Infectious Diseases, Public Policy, and the Marriage of Economics and Epidemiology
The assumption of rational choice helps in understanding how people respond to infectious diseases. People maximize their well-being by choosing levels of prevention and therapy subject to the constraints they face. Objectives and constraints are numerous, necessitating tradeoffs. For example, this approach predicts how people respond to changes in the risk of infection and to the availability of diagnostic tests. The combination of individual rationality with epidemiological models of infection dynamics predicts whether individual choices about infectious disease prevention and therapies produce the best possible social outcomes. If not, individuals' choices generate rationales for government interventions to influence the levels of preventive and therapeutic activities. Optimal policy usually means accepting endemic infection, but at a level lowered by a coordinated package of interventions. Economics combined with epidemiology provides much qualitative guidance on the design of such packages, including immunization programs. Copyright 2003, Oxford University Press.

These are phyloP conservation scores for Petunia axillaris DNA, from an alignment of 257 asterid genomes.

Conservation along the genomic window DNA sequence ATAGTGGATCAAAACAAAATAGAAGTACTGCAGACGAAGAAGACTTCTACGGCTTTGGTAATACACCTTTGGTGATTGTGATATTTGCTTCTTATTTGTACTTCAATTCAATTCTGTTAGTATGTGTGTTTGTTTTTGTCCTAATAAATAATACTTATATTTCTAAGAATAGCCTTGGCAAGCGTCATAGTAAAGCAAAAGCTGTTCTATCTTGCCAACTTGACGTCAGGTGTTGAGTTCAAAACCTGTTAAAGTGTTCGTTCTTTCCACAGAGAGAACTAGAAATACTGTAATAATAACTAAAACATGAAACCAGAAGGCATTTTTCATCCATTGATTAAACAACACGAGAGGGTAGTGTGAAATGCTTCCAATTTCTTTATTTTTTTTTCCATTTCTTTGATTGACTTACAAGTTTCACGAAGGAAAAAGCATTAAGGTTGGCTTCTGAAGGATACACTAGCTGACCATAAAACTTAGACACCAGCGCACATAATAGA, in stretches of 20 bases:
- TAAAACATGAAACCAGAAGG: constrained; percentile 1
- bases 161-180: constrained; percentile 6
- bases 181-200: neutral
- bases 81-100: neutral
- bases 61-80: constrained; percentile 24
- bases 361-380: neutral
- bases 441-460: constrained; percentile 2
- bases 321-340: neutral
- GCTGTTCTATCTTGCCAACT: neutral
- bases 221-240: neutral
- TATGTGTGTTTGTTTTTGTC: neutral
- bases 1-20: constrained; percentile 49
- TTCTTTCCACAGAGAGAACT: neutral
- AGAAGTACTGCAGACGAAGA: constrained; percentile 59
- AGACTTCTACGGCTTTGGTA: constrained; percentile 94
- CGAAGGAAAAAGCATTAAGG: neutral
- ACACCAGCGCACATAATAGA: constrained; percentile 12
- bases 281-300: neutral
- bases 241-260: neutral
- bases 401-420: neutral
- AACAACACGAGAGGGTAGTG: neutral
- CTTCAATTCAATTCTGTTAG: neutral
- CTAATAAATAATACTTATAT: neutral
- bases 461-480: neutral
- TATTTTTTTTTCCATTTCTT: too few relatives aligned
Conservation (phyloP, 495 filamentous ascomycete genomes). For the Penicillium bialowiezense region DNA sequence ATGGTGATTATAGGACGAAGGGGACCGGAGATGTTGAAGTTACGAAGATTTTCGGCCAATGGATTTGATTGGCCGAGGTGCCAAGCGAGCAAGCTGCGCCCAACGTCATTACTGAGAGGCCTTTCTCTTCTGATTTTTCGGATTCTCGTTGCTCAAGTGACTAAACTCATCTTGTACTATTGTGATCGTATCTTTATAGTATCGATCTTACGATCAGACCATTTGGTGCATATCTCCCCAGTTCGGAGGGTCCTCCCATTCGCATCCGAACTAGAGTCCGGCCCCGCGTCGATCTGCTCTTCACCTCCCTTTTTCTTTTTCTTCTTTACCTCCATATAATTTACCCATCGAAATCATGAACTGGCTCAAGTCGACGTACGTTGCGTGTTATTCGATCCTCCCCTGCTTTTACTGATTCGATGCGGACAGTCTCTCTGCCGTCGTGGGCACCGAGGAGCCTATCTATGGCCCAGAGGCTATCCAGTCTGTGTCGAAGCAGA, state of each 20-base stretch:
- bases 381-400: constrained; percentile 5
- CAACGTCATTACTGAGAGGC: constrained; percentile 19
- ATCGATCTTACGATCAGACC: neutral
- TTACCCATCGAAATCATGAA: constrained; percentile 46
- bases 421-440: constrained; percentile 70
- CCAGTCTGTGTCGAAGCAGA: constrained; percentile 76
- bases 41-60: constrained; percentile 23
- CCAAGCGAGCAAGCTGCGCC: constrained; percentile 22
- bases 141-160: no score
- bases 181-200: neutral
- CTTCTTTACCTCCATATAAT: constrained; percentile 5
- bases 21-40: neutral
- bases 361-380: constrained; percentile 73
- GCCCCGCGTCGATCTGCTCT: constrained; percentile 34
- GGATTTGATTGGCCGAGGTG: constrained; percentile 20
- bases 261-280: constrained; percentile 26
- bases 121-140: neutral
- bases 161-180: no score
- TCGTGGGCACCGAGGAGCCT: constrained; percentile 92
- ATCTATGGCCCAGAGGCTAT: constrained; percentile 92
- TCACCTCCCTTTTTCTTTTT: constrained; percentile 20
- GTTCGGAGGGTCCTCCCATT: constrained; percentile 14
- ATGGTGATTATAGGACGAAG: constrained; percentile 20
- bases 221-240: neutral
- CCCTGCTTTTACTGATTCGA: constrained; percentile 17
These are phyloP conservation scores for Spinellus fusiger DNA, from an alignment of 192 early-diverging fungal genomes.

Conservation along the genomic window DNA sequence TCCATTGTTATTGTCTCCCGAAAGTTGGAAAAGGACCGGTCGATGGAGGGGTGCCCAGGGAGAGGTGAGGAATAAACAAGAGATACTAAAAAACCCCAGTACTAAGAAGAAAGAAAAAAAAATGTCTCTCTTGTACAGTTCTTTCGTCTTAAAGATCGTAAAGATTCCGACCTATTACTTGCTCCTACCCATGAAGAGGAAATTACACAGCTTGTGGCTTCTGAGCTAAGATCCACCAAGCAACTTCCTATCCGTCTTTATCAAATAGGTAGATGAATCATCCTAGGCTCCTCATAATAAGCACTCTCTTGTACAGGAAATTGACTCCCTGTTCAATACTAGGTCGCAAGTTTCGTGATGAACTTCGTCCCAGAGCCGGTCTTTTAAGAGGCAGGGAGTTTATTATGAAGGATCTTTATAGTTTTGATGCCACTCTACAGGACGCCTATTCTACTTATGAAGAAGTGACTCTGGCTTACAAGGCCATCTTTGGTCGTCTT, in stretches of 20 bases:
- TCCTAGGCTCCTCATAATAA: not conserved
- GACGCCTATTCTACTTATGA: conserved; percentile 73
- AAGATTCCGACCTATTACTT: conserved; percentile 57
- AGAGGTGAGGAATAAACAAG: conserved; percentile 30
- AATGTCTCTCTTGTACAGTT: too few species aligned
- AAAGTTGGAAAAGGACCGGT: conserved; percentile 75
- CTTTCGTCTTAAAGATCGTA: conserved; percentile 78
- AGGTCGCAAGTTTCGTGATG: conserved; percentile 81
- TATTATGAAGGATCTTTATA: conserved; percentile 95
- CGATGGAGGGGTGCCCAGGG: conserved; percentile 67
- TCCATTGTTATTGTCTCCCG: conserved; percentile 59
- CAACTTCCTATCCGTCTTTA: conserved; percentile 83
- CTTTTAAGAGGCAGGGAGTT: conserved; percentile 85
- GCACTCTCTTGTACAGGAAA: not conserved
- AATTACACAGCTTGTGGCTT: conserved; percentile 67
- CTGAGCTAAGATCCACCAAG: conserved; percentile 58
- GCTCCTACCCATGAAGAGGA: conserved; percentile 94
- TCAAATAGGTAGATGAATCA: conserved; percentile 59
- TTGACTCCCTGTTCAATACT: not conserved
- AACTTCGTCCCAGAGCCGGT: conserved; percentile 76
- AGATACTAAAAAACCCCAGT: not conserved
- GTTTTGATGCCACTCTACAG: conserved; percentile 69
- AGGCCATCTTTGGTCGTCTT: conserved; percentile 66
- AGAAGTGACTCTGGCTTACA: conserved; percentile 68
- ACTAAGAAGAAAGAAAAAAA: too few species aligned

To our knowledge, this item is not available for
download. To find whether it is available, there are three
1. Check below under "Related research" whether another version of this item is available online.
2. Check on the provider's web page whether it is in fact available.
3. Perform a search for a similarly titled item that would be available.
Volume (Year): 18 (2003)
Issue (Month): 2 ()
|Contact details of provider:|| Postal: |
Phone: (202) 477-1234
Fax: 01865 267 985
Web page: http://wbro.oxfordjournals.org/
More information through EDIRC
|Order Information:||Web: http://www.oup.co.uk/journals|
When requesting a correction, please mention this item's handle: RePEc:oup:wbrobs:v:18:y:2003:i:2:p:129-157. See general information about how to correct material in RePEc.
For technical questions regarding this item, or to correct its authors, title, abstract, bibliographic or download information, contact: (Oxford University Press)or (Christopher F. Baum)
If you have authored this item and are not yet registered with RePEc, we encourage you to do it here. This allows to link your profile to this item. It also allows you to accept potential citations to this item that we are uncertain about.
If references are entirely missing, you can add them using this form.
If the full references list an item that is present in RePEc, but the system did not link to it, you can help with this form.
If you know of missing items citing this one, you can help us creating those links by adding the relevant references in the same way as above, for each refering item. If you are a registered author of this item, you may also want to check the "citations" tab in your profile, as there may be some citations waiting for confirmation.
Please note that corrections may take a couple of weeks to filter through the various RePEc services.